Traditional cab companies have long had a lock on their niche within the transportation industry and the recent wave of competition posed by new technology companies like Uber and Lyft is meeting resistance in what often appears – at least in Dallas and Houston – a partnering of entrenched local business and government.
A Dallas Morning News series in late 2013 revealed how recent actions against Uber, a smartphone car service, suggest the city’s willingness to ignore free market principles in favor of using city policy to determine winners and losers.
As the city’s credibility on this issue attracted deserved scrutiny, a task force was formed and has been studying Dallas’ transportation-for-hire regulations in order to make recommendations to the city council.
Meanwhile, a similar debate is going on in Houston with the city taking interesting action.
In February, Uber.com launched an online petition seeking an update to current city of Houston regulations. Noting Houston as having been named “America’s next great global city,” the company further contended “a lack of modern transportation options is handcuffing that future.”
Days later, the company posted this:
Over the past three days, nearly 10,000 Houston residents and visitors have signed a petition demanding that Mayor Parker and the City Council make way for modern transportation options like Uber.
And how has the city responded? The City Attorney has issued a cease and desist order against its own constituents. That’s right, the City of Houston has demanded that Houstonians stop emailing the Mayor and the City Council.
The city attorney’s order:
From: Feldman, David M. – LGL [mailto:David.Feldman@houstontx.gov] Sent: Wednesday, February 26, 2014 8:46 AM
To: Miller, Robert
Subject: Uber Cease and Desist
Robert – Please consider this as a formal demand that your client, Uber, cease and desist from transmitting or aiding in the transmission of form e-mails to City officials regarding the adoption of an ordinance to accommodate their enterprise. Despite my informal request to you by telephone on Monday, the excessive number of e-mails has gone unabated, to the point that it has become harassing in nature and arguably unlawful. Failure to cease and desist will be met with appropriate action by the City.
David M. Feldman
City of Houston
Akin to the allegations in Dallas, a Houston Chronicle editorial suggested its own local government’s guilt when it comes to cronyism and protectionism of the traditional cab and limo companies.
That’s not the Houston we know. NASA scientists, Texas Medical Center researchers and energy corridor engineers all make ours a city of innovation. But the accusations of lagging behind the times ring all too true at City Hall, where lobbyists are pulling out the stops to make sure that City Council clings to an antiquated taxi and limousine ordinance.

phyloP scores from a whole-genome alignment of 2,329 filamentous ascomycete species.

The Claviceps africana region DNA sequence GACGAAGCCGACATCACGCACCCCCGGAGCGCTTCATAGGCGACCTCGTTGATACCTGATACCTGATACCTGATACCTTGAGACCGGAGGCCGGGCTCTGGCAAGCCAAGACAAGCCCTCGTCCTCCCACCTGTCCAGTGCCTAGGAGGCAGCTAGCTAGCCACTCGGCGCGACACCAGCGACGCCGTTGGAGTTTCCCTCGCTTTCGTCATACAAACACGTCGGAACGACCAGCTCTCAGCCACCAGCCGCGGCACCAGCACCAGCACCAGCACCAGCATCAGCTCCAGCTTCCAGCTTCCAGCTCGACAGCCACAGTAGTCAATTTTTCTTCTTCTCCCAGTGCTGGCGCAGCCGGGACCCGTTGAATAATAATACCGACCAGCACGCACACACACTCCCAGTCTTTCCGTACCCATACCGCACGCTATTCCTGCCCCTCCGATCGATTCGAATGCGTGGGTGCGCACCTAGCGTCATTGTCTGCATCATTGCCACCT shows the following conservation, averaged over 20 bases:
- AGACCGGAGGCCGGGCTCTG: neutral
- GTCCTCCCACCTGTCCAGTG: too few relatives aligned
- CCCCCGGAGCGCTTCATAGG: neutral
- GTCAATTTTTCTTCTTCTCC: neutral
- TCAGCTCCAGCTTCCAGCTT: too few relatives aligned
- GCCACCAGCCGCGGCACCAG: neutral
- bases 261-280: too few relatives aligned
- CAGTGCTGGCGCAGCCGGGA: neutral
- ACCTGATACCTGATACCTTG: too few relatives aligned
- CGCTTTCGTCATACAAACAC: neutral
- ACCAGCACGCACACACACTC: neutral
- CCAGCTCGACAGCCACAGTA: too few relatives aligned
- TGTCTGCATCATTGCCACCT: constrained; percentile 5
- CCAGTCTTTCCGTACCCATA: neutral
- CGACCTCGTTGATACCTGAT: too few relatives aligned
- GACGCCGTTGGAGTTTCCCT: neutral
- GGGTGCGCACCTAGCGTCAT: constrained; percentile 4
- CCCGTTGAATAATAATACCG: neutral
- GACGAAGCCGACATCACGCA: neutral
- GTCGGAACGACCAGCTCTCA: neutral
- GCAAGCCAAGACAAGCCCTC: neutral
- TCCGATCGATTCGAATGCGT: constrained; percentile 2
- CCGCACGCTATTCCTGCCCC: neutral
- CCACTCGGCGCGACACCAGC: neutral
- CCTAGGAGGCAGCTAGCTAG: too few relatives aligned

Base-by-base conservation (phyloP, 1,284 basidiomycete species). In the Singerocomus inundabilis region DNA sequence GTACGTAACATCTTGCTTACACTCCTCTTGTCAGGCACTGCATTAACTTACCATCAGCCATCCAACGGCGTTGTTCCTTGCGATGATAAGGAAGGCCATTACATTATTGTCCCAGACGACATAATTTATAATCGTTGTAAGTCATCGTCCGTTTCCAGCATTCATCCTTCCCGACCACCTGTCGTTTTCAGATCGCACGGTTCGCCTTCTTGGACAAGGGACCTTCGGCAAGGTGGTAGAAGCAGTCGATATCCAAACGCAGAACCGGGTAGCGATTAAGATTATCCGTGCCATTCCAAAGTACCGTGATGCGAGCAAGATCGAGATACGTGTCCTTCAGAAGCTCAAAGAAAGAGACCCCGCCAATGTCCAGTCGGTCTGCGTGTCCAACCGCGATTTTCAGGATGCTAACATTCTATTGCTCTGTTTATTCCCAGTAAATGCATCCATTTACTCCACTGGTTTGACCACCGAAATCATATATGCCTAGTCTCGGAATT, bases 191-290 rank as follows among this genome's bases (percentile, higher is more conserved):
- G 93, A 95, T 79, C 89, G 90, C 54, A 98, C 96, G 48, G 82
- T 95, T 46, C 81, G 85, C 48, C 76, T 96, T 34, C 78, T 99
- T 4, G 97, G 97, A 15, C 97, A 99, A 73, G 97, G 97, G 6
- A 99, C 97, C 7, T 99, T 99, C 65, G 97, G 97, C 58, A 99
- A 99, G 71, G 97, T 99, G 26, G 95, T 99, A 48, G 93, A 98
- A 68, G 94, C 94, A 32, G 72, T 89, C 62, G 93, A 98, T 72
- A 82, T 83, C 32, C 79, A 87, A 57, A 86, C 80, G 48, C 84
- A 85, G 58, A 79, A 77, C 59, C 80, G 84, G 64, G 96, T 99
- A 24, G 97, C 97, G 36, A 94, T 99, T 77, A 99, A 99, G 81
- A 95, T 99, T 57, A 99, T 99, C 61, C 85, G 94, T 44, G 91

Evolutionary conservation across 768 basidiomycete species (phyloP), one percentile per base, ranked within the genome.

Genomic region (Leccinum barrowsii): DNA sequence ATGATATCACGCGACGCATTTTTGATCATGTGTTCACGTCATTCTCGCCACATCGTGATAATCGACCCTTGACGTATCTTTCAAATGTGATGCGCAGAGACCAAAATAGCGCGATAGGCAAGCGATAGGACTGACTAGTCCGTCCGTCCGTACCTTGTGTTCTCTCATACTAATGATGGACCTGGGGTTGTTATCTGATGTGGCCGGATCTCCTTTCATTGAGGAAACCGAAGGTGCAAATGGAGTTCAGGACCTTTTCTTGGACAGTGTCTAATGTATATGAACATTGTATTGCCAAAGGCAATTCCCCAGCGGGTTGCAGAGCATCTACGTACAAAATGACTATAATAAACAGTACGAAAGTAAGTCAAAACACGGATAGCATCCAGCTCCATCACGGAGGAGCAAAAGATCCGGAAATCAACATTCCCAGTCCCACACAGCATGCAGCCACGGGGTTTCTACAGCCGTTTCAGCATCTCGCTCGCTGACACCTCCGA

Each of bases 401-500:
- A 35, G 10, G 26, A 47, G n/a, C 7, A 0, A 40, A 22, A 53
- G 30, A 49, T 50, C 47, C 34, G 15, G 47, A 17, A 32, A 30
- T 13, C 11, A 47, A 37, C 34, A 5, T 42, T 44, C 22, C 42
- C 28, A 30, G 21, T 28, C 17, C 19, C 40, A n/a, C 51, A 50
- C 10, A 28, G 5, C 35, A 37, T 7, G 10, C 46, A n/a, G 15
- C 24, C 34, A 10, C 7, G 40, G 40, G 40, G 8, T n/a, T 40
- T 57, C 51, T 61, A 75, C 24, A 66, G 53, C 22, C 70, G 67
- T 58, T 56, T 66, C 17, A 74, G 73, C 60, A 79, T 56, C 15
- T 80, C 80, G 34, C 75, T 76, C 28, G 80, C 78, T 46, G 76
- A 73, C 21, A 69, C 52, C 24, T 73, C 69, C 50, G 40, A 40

Folks on the front lines of Houston hospitality , like Houston First and OKRA, have called for a change. It is a call echoed by the scores of Houstonians frustrated with inadequate taxi service. Mayor Annise Parker and our council members need to answer by clearing city ordinances of protectionist regulations and bringing the law in line with modern-day business models.
For new companies like Uber or Lyft, operating in Houston is like trying to drive a car in a city where traffic rules haven’t been updated since the horse and buggy. The list of special interests willing to defend this out-of-date status quo reveals just how preposterous the rules are: There’s either the folks on the Yellow Cab payroll, big government busybodies who take personal offense when someone tries to make money without City Hall permission or reactionaries who oppose any new innovation out of Silicon Valley.
But this fight at City Hall isn’t about Uber, Lyft or any other Internet application. It is about whether our city’s ordinances are written for the benefit of Yellow Cab or the benefit of Houston. An interoffice memo to Mayor Parker on taxi and limo regulations makes the point perfectly clear: “The facts show that these regulations may even inhibit customer choice without providing a tangible benefit to the customer.”
And as another city always happy to protect allies and “favorite sons,” the city of Austin issued this warning to SXSW attendees who might be tempted to use the Uber or other non-traditional vehicles brought in for the festival:
Unpermitted ground transportation services are possibly recruiting for drivers in Austin, so the City of Austin wants people to be aware of the rules and risks before unintentionally breaking the law and incurring legal costs.
In order to drive a ground transportation vehicle, a compensated driver must carry an operating permit, a chauffer’s permit and commercial insurance. Violating any one of these requirements could result in up to a $500 fine, totaling a possible $1,500 fine if all requirements are violated. Additionally, drivers who do not comply with the law risk having their vehicle impounded.
The Austin Transportation and Police Departments encourage South by Southwest festival goers to use permitted transportation services and to learn the law before registering as drivers for vehicle for hire services during SXSW.
To help residents and SXSW festival goers navigate downtown Austin, the city’s Austin Center for Events is hosting an interactive map March 7 – 16 that includes road closures, landmarks and transit stops. Travelers are encouraged to visit www.austintexas.gov/citystage to plan their routes through downtown Austin in advance.
Some available resources are available to help people in Austin get around during Spring Break and SXSW:
On its blog, Uber says it won’t cease or desist.
This issue is about efficient transportation options, but it’s also about economic freedom – healthy competition with minimal government intervention. On this front as well we should neither cease nor desist.